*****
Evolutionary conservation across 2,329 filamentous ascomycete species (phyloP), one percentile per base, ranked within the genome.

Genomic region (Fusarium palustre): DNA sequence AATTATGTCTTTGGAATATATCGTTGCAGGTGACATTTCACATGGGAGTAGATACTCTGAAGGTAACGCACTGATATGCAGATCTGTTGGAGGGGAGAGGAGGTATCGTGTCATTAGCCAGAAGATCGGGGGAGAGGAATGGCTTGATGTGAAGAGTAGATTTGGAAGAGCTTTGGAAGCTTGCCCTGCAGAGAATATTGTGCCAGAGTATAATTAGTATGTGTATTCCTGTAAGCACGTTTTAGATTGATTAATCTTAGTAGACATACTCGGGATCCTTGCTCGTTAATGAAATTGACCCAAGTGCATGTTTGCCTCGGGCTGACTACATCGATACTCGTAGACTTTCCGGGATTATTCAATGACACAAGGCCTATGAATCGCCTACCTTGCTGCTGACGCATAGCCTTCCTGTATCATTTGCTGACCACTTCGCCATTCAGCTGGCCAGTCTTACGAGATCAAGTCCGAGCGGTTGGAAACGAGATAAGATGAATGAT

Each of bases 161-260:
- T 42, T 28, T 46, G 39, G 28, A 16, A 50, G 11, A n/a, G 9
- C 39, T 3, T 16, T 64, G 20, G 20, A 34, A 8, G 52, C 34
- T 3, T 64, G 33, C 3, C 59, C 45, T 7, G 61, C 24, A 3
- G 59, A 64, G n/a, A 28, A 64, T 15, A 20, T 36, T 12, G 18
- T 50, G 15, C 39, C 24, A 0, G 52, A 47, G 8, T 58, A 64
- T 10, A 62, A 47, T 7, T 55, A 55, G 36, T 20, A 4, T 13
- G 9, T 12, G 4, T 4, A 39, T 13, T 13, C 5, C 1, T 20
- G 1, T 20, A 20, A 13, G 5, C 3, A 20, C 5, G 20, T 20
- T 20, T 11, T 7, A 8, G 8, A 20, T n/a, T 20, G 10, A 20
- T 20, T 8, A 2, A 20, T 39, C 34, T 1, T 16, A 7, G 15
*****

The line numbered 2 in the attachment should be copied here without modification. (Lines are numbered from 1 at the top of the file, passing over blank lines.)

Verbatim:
Genomic region (Fusarium palustre): DNA sequence AATTATGTCTTTGGAATATATCGTTGCAGGTGACATTTCACATGGGAGTAGATACTCTGAAGGTAACGCACTGATATGCAGATCTGTTGGAGGGGAGAGGAGGTATCGTGTCATTAGCCAGAAGATCGGGGGAGAGGAATGGCTTGATGTGAAGAGTAGATTTGGAAGAGCTTTGGAAGCTTGCCCTGCAGAGAATATTGTGCCAGAGTATAATTAGTATGTGTATTCCTGTAAGCACGTTTTAGATTGATTAATCTTAGTAGACATACTCGGGATCCTTGCTCGTTAATGAAATTGACCCAAGTGCATGTTTGCCTCGGGCTGACTACATCGATACTCGTAGACTTTCCGGGATTATTCAATGACACAAGGCCTATGAATCGCCTACCTTGCTGCTGACGCATAGCCTTCCTGTATCATTTGCTGACCACTTCGCCATTCAGCTGGCCAGTCTTACGAGATCAAGTCCGAGCGGTTGGAAACGAGATAAGATGAATGAT